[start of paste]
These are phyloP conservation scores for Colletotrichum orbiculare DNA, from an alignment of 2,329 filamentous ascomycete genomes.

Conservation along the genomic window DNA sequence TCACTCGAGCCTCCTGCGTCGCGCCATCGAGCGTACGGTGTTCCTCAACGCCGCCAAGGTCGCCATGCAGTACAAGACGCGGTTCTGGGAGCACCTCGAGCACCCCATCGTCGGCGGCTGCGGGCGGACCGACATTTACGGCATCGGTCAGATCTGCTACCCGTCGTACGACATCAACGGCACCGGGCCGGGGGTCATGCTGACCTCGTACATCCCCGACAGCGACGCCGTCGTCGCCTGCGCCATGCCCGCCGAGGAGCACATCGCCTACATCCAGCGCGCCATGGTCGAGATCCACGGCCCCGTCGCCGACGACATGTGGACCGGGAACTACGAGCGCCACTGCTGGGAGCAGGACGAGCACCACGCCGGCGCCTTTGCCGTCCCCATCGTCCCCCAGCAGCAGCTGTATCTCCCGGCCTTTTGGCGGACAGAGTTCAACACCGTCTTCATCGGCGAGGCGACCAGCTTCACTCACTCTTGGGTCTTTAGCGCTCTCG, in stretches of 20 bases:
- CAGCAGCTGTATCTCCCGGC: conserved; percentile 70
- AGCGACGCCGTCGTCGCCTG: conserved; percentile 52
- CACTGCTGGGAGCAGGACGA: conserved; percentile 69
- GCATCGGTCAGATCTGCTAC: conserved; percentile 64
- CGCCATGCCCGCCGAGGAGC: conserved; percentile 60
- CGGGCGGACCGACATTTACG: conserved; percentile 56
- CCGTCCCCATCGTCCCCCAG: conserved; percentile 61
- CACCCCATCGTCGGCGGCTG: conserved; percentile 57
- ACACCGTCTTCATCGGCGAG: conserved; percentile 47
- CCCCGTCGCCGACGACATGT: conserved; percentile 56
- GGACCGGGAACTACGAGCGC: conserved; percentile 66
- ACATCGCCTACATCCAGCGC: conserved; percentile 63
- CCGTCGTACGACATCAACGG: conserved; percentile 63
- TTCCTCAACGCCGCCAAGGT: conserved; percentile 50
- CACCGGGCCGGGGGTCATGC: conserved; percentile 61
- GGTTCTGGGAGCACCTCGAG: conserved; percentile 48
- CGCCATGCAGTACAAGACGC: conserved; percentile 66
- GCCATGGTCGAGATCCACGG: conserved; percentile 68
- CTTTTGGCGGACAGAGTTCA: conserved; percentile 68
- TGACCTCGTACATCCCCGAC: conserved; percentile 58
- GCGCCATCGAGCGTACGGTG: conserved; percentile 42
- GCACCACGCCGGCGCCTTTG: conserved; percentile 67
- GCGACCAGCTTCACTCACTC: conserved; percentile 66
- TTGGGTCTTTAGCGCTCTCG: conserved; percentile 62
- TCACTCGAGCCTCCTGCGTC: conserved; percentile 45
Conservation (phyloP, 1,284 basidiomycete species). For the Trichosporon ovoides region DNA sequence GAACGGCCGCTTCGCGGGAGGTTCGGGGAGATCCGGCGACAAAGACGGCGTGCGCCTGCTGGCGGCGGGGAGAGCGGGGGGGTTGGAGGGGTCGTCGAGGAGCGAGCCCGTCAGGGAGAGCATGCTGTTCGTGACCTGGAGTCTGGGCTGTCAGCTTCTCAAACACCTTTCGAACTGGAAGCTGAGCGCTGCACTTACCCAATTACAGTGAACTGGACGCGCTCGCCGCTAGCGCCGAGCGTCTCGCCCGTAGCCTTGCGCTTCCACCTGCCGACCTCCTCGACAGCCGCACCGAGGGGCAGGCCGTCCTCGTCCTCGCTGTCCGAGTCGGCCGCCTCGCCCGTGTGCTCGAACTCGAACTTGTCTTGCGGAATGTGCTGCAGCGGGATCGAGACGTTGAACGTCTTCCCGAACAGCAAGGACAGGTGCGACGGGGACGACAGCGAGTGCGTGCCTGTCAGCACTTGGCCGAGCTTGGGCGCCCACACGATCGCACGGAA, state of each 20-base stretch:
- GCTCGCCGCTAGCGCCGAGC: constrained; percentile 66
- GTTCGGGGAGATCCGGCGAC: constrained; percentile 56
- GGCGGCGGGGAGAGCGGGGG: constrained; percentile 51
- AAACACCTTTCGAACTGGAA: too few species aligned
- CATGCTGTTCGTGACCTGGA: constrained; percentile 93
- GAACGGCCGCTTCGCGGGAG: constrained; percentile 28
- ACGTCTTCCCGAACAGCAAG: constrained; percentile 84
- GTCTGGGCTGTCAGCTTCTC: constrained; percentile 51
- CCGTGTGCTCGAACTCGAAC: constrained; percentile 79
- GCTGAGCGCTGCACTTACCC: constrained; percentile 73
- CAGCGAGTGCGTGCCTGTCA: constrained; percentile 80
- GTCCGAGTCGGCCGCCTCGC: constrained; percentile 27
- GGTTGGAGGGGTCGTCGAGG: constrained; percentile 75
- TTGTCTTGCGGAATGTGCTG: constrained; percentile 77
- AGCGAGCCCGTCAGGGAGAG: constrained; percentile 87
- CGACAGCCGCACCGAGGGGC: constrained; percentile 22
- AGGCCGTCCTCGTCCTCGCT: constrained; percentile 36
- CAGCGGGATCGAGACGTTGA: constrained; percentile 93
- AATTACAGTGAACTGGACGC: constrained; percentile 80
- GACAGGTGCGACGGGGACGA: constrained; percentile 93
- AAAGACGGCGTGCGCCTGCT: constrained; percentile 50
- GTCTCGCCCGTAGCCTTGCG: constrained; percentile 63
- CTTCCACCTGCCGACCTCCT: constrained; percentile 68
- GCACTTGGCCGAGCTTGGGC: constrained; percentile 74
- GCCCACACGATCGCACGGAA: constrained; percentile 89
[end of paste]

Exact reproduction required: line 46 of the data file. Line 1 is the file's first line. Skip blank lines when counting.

- CAGCGGGATCGAGACGTTGA: constrained; percentile 93